I spent the weekend and the first part of this week at the Elementary School Heads Association retreat with 50-plus heads of school from across the country. We heard from great speakers and shared the experiences that have helped to shape the start of the year. We were also reminded, again and again, of the importance of the work happening in our schools to guide our students in navigating the powerful social forces that they face in an increasingly complex world.
The theme of the conference was “Lead with a Story,” and much of our time was spent examining our role as the author or audience to our own stories, whether we are school leaders, teachers, parents, or children. Too often these days, the world is working hard to write our stories for us. For anyone who has done any online shopping lately, it is impossible not to notice that many of the websites we visit follow us in our digital travels. This is the work of AI, shaping our narrative by making assumptions, applying an algorithm to them, and waiting for us to engage. A virtual pen, poised for the next opportunity to contribute to the authorship of our story.
While at the conference, we were shown a video clip made by the camera company Canon that finished with the tagline, “A photograph is shaped more by the person behind the camera than by what is in front of it.” This is an important reminder that we bring a pen of our own to all of our interactions with others. We arrive at every conversation and interaction with a pre-constructed sense of who the person is that we are speaking with before we even begin.
So, as we arrive at the first set of parent conferences, I want to pose this question for parents and teachers alike: Are you, as the photographer, aware of the implicit ways that you shape the picture?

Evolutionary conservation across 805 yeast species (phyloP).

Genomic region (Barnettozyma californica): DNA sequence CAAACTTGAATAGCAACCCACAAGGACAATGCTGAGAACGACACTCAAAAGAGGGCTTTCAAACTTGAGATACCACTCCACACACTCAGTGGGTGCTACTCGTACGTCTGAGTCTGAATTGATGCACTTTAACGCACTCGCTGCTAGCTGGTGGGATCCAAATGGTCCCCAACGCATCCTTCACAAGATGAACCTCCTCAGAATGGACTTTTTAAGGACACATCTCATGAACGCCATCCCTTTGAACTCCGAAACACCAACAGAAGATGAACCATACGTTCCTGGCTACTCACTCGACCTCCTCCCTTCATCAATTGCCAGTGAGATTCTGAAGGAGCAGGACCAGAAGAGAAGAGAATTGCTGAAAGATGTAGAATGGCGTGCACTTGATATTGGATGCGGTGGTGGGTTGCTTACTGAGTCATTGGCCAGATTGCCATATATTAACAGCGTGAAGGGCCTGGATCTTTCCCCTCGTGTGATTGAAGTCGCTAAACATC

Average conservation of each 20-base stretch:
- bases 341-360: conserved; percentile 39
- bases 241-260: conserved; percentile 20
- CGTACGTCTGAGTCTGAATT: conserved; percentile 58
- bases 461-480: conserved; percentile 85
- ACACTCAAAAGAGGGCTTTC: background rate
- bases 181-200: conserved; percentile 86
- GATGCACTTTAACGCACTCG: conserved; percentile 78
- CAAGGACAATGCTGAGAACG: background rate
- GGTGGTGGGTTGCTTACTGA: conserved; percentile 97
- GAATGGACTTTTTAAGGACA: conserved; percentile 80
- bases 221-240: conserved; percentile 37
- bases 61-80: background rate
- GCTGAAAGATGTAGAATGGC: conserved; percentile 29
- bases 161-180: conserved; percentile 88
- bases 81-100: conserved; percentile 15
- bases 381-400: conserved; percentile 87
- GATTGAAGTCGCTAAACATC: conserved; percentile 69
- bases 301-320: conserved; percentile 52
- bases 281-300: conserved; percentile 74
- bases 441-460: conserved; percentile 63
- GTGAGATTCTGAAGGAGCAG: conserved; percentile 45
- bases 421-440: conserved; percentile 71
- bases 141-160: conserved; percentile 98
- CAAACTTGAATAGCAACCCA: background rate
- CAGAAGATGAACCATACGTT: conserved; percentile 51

To mix metaphors for a brief moment, I offer this critical remindereveryone here is trying to row in the same direction. Teachers and parents, together, have the best interest of the child at heart. So, as you arrive at conferences, I trust that all parties hold up the most positive frame they can imagine for the child at the heart of the discussion. Our students are amazingfull of life, vibrancy, and potential.
Throughout my career in education, I have sometimes experienced the challenges of the artificial construct of parent conferences: “You have 30 minutes to tell me everything I need to know about Petunia Go!” And I have seen how this construct can lead us to frame this “photo session” with the struggles and weaknesses first. “My child really isn’t understanding how to ” from a parent, or “Petunia seems to struggle most when ” from a teacher.
What if, instead, the conversation was informed differently by our parent and teacher photographers? What if the photograph of Petunia’s progress is filtered through the lens of Belmont Day’s core values? “Petunia is at her most respectful when ” or, “my child is nothing if not profoundly honest with us as parents.” Think of the foundation of trust that we can build! We are here, together, to discuss the wonder of this child. That doesn’t make them perfect. That doesn’t mean we can’t find a few things for them to work on. But it does mean that the spirit of our meeting, the intent behind the photograph is to show something authentic about them because there are no two photographers who better understand this subject than parent and teacher.
We all know a photo is worth a thousand words. It is my hope for you all that during your conferences, a thousand words provide an incredible photograph.
Have a great weekend, everyone. (And go, Sox!)
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